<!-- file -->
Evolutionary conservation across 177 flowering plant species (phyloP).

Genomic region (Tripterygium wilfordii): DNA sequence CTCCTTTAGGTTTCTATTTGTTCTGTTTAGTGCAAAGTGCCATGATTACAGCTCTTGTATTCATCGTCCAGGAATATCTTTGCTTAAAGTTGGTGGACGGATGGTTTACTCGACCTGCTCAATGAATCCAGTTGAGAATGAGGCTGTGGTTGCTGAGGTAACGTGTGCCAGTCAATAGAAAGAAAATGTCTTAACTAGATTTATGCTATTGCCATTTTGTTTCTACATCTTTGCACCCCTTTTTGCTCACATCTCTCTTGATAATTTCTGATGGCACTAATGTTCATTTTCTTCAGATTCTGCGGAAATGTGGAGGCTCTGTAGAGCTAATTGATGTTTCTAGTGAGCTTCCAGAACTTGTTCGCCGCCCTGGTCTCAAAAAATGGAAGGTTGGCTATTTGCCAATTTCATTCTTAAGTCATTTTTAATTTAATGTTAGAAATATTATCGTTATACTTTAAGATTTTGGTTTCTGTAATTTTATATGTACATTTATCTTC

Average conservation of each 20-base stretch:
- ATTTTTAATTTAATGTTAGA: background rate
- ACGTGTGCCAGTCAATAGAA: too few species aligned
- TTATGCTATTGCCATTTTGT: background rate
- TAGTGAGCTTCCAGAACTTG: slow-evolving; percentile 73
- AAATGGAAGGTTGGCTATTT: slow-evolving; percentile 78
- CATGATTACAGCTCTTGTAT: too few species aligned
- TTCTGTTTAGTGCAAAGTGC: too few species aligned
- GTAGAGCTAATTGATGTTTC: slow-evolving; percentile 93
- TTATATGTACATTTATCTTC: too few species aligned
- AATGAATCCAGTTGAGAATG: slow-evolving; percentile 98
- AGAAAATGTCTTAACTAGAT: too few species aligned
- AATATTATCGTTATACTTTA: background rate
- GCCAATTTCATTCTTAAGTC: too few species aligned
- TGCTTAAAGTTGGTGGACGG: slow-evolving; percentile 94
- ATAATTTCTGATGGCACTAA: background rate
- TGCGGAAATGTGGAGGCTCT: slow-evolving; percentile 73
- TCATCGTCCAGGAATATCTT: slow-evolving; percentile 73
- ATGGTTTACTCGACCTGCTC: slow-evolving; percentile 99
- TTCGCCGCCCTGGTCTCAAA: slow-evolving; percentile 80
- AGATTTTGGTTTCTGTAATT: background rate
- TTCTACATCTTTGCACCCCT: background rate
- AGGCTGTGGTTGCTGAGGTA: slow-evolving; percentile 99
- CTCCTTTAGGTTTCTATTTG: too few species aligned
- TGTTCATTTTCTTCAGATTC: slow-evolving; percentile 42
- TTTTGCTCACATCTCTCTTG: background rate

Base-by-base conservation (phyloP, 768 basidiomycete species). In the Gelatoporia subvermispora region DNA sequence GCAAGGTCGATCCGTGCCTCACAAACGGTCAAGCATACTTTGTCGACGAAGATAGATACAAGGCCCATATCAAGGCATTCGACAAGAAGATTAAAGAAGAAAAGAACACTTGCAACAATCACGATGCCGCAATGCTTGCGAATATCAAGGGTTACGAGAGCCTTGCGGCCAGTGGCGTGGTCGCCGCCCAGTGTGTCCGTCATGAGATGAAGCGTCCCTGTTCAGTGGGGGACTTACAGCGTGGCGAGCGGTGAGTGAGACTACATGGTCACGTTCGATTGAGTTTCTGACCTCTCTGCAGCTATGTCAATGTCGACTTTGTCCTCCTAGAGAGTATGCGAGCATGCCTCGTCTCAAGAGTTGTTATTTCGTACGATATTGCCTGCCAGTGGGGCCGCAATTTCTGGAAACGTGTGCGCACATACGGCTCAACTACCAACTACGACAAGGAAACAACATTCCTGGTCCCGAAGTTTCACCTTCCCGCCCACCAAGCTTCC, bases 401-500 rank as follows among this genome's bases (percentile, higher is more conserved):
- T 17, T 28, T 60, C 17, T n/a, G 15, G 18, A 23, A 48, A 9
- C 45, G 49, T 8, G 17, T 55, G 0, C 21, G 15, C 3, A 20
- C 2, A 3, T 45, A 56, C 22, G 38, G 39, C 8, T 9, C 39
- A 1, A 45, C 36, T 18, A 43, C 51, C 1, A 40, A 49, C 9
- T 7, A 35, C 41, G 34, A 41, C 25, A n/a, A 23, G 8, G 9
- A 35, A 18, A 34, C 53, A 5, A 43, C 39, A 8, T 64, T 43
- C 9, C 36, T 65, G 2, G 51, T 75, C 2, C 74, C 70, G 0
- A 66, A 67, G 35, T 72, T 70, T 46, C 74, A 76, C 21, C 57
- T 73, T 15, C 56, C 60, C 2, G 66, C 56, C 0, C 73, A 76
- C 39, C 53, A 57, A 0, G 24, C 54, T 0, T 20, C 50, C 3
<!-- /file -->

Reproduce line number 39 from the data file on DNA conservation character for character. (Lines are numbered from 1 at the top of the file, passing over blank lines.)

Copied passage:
- C 39, C 53, A 57, A 0, G 24, C 54, T 0, T 20, C 50, C 3